I don’t condone their behavior—it was beyond disrespectful and certainly misplaced. But I do understand it. I hear it. As a community organization and as a developer that builds for the benefit of the community, we respond to those concerns, angry or not. In the end, the project that we deliver will have shared ownership with a local Black-led organization; it will be designed to reflect the priorities of African-American and African cultures; it will memorialize the history of Liberty Bank and its role as a hub for the Black community; it will be set up so that small local and Black owned businesses can operate there; and it will be planned so that African American individuals and families may find the Liberty Bank Building a comfortable and welcoming place to call home.

The commitment of CHH isn’t to do what we want. Our commitment is to do what the community wants. Some communities ask for theaters in their buildings (perhaps you’ve heard of our award-winning 12th Avenue Arts building). Other communities ask for ownership. And in this case, as in all cases, it has not been easy to meet all of the stakeholder priorities. But that does not mean that CHH shies away. We stand firm in our mission and will continue to listen, humble ourselves and take on the projects that we know will build up the cultural fabric of this great city. And in the process we will provide affordable housing to the families and individuals who serve as the backbone of our communities.

Of course, no community is a monolithic voice. It is a thousand voices. In the presence of this chorus—or perhaps more accurately, this cacophony—our vow is to listen. We listen so that we can reflect those voices, and out of them, together with the community, we strive to bring them into relative harmony. At the end of each project there can only be one song, but it is composed by many, many authors.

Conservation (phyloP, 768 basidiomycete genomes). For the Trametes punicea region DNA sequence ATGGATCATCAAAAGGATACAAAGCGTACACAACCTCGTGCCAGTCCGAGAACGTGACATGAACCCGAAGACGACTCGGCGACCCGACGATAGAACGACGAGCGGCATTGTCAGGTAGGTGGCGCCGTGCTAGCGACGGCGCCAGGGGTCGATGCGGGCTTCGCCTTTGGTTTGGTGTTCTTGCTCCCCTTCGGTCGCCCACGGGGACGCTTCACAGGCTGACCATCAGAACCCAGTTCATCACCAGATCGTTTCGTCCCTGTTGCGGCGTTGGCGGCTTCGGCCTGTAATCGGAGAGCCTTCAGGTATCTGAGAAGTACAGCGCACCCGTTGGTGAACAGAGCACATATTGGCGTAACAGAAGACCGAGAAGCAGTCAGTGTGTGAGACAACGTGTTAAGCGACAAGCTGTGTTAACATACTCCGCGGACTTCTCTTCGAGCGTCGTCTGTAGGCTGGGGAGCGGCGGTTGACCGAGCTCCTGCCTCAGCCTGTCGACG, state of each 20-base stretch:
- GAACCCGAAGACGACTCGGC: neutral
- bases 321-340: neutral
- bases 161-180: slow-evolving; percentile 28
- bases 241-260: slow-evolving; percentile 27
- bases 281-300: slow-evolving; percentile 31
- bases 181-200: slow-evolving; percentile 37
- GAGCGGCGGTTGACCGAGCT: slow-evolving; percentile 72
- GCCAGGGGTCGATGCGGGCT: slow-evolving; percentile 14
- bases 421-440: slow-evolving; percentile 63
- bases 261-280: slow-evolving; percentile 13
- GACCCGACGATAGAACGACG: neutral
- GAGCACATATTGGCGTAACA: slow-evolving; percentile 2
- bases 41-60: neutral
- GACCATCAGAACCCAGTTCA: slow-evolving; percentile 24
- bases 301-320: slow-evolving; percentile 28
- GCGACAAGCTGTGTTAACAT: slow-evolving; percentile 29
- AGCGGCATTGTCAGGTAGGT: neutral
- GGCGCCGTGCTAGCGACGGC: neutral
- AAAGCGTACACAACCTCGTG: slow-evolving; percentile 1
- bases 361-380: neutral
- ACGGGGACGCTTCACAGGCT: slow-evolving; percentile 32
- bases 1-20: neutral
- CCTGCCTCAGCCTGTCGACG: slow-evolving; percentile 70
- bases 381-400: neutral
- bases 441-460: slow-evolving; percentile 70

* * *

My friend George Staggers and I sometimes share funny e-mails exaggerating how much we get beat up in the community. But I sent him one the other day that shared some real exasperation, and he said, I don’t have any solutions or advice except to be honest and sensitive. And then he said, Peace.

This is my expectation of myself. To be honest, and to be sensitive. And if I may be so bold, this is my expectation of you, too. Our design team and contractors, our vendors and stakeholders, our staff and board members, I say this to you. As we venture into these grounds steeped in symbolism and mired in history: be honest, be sensitive.
     Christopher Persons, CEO

Global Award for Excellence

12th Avenue Arts is one of ten real estate developments in the world selected as winners of the 2015 Urban Land Institute (ULI) Global Awards for Excellence. Capitol Hill Housing was honored together with SMR Architects at the ULI Fall Meeting in San Francisco.

The prestigious awards competition recognizes real estate projects that achieve a high standard of excellence in design, construction, economics, planning, and management.

Capitol Hill Housing is thrilled that our development has been recognized for creating a new home for the arts and a meaningful place for the neighborhood and the broader community.

So come see a show, have a beverage or a bite to eat, attend a community meeting, or visit our offices at the award-winning 12th Avenue Arts!

It’s been quite a year

As the year comes to a close, we’re reflecting on all that’s happened in 2014. It’s been quite a year for Capitol Hill Housing. Here are just a few highlights:

We launched a new website for the Capitol Hill EcoDistrict and installed the first community solar array atop our Holiday apartments.

We began construction on the remodel of the Haines, to improve and preserve homes for extremely low-income individuals. Construction will be complete in 2015.

And of course, we opened 12th Avenue Arts, which created 88 new affordable homes in the urban center of Capitol Hill. This truly mixed-use project also houses two theaters, nonprofit space and police parking. Three local restaurants will open here in spring 2015.

One of the new residents of 12th Avenue Arts, April Kim, says:

I’m one of the many people who work in central Seattle, but couldn’t afford to live in the city. My passion is photography, which I’m hoping to turn into my own business. For the first time in my life, I can pursue my dreams, while still working full time.

Donate now to help CHH preserve affordability and strengthen communities in 2015.